She didn’t move.
“I have more questions for you,” she said to Locke, a warning edge in her voice.
“I wish I had answers for you.”
Okay, that was just a weird-ass response. She didn’t have time for weird-ass anything. She glanced over at Mason. “I want you to make Locke comfortable in the back of a patrol car until I can question him again…”
Mason bounded forward. “Make who?”
“Locke.” She glanced back at her suspect. “Make him—” Only he wasn’t there. Locke had vanished, disappeared in an instant. “Sonofabitch.” She surged forward, pushing through the crowd, elbowing her way past the frat jerks with their phones—still filming. Such assholes. I will so be confiscating those phones later. She didn’t see Locke, not to the left, and not to the right. The guy had slipped away from her.
Jane whirled back to look at Hell’s Gate. Did he really own the club? Or had that just been bull?
Mason rushed toward her, huffing. “The ME is here.”
“Get in Hell,” she told him curtly. “See if a man named Locke is there. If he is, drag his ass out for me.”
“Um…do what, ma’am?”
“Drag his ass out,” Jane snapped. Then she squared her shoulders. The body wouldn’t stay out there much longer. The victim would need to be moved. And she wanted to be there. She wanted to make sure the ME saw those puncture wounds. Jane needed to make sure the victim was taken care of—the victim was her priority. And finding the girl’s killer?
Oh, hell, yes, I’m on that, too.
She marched back toward the body. She’d be seeing Locke again. Very, very soon.
Her hand slid down to her right side. Pressed hard. The mark there, as always, seemed to burn…
Aidan Locke didn’t usually hang out at police stations. But tonight was different. Tonight, there wasn’t an option.
So he’d followed the pretty cop—detective—back across town. Mary Jane Hart. Though he learned that she didn’t allow herself to be called Mary Jane. No, she was just Jane.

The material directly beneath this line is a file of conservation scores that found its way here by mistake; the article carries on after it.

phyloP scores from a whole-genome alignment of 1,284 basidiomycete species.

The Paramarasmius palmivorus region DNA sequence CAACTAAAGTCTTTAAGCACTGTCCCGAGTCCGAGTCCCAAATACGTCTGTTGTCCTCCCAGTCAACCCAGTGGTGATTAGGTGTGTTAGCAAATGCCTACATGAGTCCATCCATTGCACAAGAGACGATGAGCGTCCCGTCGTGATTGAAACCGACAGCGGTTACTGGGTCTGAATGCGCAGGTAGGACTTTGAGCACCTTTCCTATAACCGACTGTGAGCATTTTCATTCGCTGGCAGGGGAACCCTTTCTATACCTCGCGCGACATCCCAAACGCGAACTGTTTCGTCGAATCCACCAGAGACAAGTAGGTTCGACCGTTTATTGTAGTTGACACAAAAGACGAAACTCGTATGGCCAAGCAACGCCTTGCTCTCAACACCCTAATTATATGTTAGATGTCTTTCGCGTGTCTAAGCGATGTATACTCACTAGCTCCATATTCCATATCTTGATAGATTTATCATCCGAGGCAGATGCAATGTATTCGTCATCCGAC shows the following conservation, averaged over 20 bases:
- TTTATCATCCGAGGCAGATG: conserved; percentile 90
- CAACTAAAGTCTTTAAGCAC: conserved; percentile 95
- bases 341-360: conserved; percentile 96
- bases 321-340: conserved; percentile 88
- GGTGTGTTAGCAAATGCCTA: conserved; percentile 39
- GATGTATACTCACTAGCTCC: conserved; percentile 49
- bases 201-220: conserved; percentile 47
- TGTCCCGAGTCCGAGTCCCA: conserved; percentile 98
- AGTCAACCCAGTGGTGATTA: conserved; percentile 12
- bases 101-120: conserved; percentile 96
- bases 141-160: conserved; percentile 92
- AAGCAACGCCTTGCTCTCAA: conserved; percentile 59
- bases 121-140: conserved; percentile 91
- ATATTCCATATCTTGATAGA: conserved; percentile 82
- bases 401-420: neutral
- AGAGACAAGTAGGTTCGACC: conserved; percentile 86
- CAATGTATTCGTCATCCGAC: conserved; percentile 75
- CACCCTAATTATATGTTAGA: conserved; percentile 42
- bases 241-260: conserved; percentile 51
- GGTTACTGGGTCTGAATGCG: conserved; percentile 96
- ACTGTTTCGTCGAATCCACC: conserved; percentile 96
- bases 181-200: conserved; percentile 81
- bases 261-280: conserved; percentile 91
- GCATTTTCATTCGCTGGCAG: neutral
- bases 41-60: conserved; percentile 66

And, on the force, she was also all business.
Jane. Not exactly what he’d expected. Small, almost petite. A dancer’s body and a warrior’s mind. Such an interesting blend.
When he’d seen her earlier, her dark hair had been pulled back, making her eyes seem even bigger. Even darker. Her skin had been a warm gold. And her hand—it had been itching to grab her gun.
As if the gun would have done any good against him.
Meeting her had certainly been interesting. And the fact that she’d instantly looked at him and thought killer—well, that had been obvious enough.
And, unfortunately, she’d been dead on.
Before coming to the station, he’d made a little stop at the ME’s office. He’d talked to the doctor. Made sure that the right stories were told. The right tests performed on the body that had been brought in to the morgue. He had everything covered. As usual. After all, it was his job to keep the dark secrets of the city hidden.
Someone had to be in charge of the place. And the humans—they just thought that they were running the show. No, he was the one pulling the strings. Had been for quite some time. And Aidan would be…for many, many years to come.
The current case was handled. The murdered woman would be forgotten. The matter filed away.
All that remained now was for him to have a talk with the pretty detective. He’d saved her for last. The shadows surrounded him as he waited for her to leave the building.
Someone sure liked working late…Another detail he filed away about the delectable Jane Hart.
All work and no play…
Well, it didn’t make for a fun night in New Orleans.
Twenty more minutes passed, and then he saw her. She moved briskly down the police station’s stone steps, and her gaze swept around the scene, as if looking for threats.
A threat was there, but she didn’t see him. His prey never did.
She hurried down the sidewalk, her stride confident and quick, and he stepped out of those shadows to follow behind her. He didn’t make a sound. Not even a rustle and—
Jane whirled toward him, her gun drawn and her body surging with a quick, fluid power. Before he could even blink, her gun was aimed at his heart.
“What kind of idiot stalks a homicide detective?” Jane snarled at him.